"If the CIA is right to attribute recent blackouts to cyberwarfare, cyberwarfare is no longer science fiction but reality. In a recent op-ed piece and a detailed scholarly paper, legal scholar Duncan Hollis raises the question of whether existing international law is adequate for regulating cyberwarfare. He concludes that it is not: 'Translating existing rules into the IO context produces extensive uncertainty, risking unintentional escalations of conflict where forces have differing interpretations of what is permissible.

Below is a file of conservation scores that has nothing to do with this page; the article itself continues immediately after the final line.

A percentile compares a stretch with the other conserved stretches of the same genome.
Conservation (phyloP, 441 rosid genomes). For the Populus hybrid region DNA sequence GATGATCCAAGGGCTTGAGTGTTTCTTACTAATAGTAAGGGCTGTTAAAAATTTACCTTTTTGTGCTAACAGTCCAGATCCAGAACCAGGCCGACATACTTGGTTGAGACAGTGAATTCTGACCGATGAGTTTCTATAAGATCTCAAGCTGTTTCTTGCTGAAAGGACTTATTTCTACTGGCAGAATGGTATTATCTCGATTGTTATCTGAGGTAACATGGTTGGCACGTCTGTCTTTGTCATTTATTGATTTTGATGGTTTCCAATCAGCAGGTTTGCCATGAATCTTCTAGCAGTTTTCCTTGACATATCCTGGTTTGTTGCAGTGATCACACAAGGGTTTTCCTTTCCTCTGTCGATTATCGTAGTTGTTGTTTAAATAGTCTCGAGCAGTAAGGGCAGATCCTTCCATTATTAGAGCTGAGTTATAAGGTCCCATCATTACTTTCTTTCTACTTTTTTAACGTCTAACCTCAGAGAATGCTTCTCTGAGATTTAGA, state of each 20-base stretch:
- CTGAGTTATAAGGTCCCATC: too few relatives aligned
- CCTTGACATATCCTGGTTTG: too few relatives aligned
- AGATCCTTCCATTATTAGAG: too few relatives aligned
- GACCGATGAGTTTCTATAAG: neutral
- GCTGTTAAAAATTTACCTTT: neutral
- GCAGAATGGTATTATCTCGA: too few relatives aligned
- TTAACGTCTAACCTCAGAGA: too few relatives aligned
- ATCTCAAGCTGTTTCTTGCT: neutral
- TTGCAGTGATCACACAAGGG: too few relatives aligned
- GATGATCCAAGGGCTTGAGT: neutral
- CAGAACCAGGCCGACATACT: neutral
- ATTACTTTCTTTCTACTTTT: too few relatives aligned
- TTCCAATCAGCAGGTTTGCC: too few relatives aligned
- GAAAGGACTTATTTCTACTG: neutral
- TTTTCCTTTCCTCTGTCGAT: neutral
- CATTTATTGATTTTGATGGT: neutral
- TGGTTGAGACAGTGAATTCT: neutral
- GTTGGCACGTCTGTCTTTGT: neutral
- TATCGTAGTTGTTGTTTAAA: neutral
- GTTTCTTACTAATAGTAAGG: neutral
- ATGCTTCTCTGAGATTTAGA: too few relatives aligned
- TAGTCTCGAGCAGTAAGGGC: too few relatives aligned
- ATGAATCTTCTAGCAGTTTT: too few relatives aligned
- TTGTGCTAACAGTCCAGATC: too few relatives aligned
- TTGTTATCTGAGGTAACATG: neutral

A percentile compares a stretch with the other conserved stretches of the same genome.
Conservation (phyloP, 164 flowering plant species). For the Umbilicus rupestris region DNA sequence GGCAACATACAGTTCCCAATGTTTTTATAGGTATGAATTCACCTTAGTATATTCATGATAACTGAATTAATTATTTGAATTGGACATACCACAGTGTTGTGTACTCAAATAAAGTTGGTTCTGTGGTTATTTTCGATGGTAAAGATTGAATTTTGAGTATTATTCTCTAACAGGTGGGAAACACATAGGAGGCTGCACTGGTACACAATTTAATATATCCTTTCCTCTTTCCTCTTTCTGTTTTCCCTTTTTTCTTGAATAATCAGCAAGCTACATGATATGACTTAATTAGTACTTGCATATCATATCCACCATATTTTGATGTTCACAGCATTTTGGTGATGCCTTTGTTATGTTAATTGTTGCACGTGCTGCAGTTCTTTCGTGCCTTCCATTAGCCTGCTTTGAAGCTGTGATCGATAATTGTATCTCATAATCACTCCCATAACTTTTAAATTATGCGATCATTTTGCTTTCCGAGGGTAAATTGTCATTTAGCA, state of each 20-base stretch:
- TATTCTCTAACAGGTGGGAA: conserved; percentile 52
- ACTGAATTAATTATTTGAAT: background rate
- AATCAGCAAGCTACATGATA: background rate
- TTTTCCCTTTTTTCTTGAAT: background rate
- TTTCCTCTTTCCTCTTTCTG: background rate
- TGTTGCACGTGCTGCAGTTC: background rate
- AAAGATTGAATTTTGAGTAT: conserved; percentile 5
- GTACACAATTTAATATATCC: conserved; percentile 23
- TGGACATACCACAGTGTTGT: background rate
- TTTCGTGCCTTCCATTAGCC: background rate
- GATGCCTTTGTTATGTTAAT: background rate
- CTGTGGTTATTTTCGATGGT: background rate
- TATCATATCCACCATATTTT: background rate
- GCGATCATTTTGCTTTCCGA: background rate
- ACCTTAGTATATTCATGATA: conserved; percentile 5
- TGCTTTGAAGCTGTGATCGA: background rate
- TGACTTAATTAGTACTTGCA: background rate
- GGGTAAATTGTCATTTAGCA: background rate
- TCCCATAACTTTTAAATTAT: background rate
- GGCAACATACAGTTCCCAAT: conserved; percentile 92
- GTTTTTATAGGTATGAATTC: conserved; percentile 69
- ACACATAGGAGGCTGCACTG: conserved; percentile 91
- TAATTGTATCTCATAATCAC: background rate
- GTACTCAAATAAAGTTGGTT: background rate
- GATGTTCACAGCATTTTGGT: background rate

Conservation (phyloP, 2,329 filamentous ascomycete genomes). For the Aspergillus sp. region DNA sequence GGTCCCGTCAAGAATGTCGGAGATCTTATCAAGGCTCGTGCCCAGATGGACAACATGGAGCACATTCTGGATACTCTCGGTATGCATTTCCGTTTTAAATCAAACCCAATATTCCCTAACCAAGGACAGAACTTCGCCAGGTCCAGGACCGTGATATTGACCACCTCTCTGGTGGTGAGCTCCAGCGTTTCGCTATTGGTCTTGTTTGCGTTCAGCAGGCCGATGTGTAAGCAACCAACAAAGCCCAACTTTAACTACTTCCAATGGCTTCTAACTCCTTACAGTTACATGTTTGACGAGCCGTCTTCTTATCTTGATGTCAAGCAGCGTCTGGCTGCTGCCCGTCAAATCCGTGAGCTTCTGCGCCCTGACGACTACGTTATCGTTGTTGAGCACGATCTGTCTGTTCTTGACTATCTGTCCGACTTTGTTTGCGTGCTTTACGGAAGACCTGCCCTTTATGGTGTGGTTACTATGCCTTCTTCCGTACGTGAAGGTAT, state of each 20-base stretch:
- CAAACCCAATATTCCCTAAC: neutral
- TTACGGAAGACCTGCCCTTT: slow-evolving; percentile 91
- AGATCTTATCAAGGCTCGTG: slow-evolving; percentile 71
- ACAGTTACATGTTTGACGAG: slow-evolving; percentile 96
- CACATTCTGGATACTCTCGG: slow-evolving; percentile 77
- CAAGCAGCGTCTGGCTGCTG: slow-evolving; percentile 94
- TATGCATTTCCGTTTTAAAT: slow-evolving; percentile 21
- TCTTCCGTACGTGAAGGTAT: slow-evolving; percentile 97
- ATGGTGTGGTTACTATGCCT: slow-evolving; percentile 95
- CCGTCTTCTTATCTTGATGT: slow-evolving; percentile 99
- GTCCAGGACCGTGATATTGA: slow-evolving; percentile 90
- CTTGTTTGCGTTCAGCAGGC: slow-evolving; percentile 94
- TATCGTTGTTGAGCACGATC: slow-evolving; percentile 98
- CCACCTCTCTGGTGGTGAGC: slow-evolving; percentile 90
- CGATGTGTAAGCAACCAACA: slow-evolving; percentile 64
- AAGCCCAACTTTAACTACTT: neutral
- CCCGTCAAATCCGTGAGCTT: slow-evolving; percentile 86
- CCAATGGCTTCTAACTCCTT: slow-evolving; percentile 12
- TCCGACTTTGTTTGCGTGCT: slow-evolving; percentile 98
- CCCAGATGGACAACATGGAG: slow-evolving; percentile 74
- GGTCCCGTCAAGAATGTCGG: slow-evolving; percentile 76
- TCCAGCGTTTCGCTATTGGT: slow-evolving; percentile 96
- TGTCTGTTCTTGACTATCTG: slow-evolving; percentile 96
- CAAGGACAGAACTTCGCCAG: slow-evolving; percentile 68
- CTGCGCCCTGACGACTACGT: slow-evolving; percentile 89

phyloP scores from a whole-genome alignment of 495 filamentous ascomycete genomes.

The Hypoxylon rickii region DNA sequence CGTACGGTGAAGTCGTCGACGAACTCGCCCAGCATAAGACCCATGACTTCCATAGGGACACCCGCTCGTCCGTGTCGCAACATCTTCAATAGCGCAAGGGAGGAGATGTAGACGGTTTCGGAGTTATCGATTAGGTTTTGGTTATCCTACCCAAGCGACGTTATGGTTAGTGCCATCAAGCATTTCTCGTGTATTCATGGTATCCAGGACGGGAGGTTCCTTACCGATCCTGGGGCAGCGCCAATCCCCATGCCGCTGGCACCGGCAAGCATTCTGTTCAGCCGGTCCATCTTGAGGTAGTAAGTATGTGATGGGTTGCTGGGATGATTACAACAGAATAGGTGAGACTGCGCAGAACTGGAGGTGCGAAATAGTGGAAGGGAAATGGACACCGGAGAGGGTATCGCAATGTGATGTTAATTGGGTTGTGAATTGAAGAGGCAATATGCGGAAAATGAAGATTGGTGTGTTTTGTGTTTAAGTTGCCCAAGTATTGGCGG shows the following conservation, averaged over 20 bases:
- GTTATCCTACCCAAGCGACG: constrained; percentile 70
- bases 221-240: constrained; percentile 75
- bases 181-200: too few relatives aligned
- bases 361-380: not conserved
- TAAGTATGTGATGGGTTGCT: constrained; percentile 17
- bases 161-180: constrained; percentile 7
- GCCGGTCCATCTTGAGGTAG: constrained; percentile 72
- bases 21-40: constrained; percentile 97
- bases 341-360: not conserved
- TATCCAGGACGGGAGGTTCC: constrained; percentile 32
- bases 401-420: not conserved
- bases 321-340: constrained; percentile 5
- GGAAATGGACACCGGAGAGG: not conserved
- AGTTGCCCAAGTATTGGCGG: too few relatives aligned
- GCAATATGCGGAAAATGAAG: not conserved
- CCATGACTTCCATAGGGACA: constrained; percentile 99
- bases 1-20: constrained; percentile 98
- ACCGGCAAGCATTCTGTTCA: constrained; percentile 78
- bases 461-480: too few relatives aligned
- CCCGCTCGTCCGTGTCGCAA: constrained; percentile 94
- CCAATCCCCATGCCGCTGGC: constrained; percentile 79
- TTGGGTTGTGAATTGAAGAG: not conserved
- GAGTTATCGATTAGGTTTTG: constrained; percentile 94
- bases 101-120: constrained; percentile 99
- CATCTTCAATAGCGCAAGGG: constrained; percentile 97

Alternatively, such uncertainty may discourage the use of IO even if it might produce less harm than traditional means of warfare. Beyond uncertainty, the existing legal framework is insufficient and overly complex. Existing rules have little to say about the non-state actors that will be at the center of future conflicts. And where the laws of war do not apply, even by analogy, an overwhelmingly complex set of other international and foreign law rules purport to govern IO.'"